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yanone

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yanone
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  • Re: Options for new type designers?

    My idea as a young guy:

    As a self-publisher you need many years of time to make a name and build reputation for the technical quality of your fonts as professional tools, regardless of the design. Fame is easy to reach, but earning money isn’t related to fame, strangely, in my experience in our field. Or maybe I’m just doing everything wrong.
    If you manage to build a good portfolio over years, big amounts of money can be made, but they will be the result of many years of hard work. I say: seven years.
    And you can’t calculate with 100% margin from direct sales because no one knows your shop. You need to calculate with reseller margins of 50% (FontShop) or 35% (Myfonts) or whatever.
    You need to take care of: Design, mastering (incl. screen optimization), pro online shop, marketing, contracts with resellers, customer support, continuously updating your library for new formats (recent example: web fonts, apps), creating pro documentation for n00b users and last but not least: responsibility for the technical quality (there may be more I forgot). I never want to receive that phone call from that publishing house saying: »Listen, your font just fucked up the 100K print run of our new mag«, though it’s probably a rather small chance nowadays.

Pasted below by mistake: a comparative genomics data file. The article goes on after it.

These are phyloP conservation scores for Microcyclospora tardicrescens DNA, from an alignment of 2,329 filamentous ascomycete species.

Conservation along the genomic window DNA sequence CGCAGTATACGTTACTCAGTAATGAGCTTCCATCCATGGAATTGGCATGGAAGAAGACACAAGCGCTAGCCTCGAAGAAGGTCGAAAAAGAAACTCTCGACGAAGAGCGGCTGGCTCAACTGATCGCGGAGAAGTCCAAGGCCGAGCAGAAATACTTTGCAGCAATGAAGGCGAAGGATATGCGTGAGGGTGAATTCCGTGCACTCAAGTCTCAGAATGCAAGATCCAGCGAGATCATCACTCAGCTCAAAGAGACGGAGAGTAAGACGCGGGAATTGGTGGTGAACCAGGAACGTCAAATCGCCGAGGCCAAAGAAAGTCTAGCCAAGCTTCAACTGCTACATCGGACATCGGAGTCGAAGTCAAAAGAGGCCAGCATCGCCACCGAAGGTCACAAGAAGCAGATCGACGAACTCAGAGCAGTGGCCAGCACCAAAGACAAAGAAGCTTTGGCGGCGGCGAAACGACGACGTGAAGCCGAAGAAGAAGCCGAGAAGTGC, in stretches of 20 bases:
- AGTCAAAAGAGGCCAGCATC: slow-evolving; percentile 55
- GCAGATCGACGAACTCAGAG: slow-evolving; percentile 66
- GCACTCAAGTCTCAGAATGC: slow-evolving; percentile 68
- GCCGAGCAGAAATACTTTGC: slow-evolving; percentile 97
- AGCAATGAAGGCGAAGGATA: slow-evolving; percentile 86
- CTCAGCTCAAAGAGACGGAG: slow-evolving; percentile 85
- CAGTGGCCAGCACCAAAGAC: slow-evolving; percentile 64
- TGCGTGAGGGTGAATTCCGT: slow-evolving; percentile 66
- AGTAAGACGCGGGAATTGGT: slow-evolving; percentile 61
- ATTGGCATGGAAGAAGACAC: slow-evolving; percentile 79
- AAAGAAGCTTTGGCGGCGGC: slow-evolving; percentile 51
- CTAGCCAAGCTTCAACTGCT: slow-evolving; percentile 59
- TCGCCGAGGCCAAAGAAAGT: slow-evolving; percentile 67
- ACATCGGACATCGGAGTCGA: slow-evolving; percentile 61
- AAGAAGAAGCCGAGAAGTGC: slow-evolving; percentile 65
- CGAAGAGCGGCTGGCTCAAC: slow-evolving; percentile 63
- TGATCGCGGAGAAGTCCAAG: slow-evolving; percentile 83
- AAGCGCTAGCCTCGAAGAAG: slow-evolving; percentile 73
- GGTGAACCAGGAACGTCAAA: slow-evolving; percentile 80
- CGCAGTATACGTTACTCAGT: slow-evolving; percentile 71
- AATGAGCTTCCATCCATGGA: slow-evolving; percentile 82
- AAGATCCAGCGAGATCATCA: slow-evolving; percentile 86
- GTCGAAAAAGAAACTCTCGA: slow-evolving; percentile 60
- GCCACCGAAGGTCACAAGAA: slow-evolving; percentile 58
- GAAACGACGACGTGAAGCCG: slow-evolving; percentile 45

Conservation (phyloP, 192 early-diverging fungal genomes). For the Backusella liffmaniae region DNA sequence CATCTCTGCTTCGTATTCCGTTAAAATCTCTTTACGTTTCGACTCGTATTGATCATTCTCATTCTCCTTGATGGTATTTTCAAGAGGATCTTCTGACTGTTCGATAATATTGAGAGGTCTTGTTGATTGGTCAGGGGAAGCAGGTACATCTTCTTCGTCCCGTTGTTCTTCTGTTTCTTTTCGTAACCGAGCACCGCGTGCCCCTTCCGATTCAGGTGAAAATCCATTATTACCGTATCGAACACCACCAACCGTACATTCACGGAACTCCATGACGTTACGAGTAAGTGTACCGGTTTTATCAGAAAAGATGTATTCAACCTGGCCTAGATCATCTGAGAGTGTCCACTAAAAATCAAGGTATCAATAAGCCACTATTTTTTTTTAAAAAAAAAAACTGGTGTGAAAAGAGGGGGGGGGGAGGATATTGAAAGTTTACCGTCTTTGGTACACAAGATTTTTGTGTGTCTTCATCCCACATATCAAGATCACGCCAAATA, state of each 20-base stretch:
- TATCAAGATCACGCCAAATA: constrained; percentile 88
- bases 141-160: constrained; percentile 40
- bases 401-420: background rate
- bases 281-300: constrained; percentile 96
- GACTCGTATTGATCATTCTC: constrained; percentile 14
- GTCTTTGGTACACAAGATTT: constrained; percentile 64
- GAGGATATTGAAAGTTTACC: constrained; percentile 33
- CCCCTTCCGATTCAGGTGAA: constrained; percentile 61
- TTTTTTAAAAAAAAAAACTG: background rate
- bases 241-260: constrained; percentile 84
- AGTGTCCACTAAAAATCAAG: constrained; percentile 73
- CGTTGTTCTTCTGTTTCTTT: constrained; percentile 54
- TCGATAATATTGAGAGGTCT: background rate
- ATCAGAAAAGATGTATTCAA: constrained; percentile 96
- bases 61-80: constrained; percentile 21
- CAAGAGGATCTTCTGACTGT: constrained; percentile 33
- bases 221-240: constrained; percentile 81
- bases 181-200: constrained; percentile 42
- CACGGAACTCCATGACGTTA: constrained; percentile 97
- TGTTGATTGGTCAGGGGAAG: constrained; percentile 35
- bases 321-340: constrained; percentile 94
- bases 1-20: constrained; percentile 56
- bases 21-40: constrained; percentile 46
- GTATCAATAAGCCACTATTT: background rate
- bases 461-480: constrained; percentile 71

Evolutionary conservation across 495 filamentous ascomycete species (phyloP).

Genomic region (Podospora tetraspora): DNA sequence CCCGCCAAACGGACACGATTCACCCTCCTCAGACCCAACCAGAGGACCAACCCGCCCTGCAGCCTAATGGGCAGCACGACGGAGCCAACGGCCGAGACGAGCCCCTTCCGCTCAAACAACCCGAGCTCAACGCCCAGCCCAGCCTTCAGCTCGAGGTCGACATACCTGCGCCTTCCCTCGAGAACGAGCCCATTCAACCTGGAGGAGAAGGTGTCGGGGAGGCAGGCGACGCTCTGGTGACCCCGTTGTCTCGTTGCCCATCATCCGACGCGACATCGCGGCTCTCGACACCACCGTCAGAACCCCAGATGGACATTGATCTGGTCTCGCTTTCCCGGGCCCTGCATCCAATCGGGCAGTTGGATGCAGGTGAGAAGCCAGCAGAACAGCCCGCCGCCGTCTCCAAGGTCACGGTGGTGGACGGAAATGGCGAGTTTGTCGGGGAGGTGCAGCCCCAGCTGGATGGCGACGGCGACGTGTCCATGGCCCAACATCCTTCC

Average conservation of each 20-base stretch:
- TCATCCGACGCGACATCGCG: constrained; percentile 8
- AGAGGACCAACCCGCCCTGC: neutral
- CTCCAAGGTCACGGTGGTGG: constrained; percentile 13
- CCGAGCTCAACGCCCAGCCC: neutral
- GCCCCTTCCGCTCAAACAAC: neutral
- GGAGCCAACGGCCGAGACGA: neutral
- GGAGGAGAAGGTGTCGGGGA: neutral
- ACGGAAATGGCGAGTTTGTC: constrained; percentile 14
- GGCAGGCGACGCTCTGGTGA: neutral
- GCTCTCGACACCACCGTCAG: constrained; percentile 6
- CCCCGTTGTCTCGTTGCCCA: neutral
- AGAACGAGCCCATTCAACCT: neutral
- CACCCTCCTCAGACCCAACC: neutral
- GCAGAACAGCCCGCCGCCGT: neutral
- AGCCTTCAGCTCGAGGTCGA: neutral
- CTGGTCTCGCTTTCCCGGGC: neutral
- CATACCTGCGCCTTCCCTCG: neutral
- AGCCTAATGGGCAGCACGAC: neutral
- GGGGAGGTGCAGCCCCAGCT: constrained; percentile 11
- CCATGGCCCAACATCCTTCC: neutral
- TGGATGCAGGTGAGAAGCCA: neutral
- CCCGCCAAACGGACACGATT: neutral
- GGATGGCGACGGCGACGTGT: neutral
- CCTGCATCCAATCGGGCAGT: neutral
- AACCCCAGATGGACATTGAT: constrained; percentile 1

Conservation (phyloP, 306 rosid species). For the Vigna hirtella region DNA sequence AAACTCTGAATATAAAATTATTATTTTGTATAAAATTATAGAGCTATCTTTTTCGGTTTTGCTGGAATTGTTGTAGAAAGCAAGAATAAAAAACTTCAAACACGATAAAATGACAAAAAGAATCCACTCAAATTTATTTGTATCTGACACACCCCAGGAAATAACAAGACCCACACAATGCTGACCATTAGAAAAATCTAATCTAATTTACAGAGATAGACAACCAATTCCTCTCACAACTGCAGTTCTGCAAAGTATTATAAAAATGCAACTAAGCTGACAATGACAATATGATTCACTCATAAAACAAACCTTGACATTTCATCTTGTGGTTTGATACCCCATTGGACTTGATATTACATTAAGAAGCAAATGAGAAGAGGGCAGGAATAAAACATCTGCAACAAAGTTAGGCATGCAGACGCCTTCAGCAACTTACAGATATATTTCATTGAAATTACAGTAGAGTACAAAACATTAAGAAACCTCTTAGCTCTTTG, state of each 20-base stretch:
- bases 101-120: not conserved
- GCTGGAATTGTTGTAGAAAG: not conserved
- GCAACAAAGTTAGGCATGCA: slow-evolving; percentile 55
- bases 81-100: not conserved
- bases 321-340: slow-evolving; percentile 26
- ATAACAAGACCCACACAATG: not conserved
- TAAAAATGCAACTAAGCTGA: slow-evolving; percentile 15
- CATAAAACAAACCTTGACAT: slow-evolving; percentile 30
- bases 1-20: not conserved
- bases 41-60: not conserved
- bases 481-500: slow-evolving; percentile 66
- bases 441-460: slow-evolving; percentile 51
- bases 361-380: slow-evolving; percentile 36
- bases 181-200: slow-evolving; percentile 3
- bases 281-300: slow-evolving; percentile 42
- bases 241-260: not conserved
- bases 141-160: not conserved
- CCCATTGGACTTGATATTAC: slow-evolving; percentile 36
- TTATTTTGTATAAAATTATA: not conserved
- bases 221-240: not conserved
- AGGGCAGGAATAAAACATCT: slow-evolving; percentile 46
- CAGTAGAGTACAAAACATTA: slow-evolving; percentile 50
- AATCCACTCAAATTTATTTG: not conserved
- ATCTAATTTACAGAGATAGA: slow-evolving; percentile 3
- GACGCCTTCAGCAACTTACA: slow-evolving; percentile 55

If you go with an established foundry, you normally give away all parts of the work except the design itself, and receive somewhere between 5% and 30% (FontFont) of the sales.

    Comparing worst and best numbers:
    So that’s 35% revenue with all the work for you (self publishing) compared to 30% with next to none of the work (established foundry).
    And the exposure is probably better through a foundry, because no one knows you.
    No-brainer for me.

    So my personal question was: Do I want to bind myself to the office desk for the rest of my life: I don’t.
  • Re: Proof of concept: Geheimsprache

    What my brother just told me is making the idea look really stupid:

    If you print that page to a PDF, you can select and copy/paste that text and it will copy as human readable text, not the transmitted garbage.
    Tried in Acrobat Reader and Mac’s Preview.app.
    Do they have OCR built in?
  • Re: Does InDesign support Descriptive Names for Stylistic Sets yet?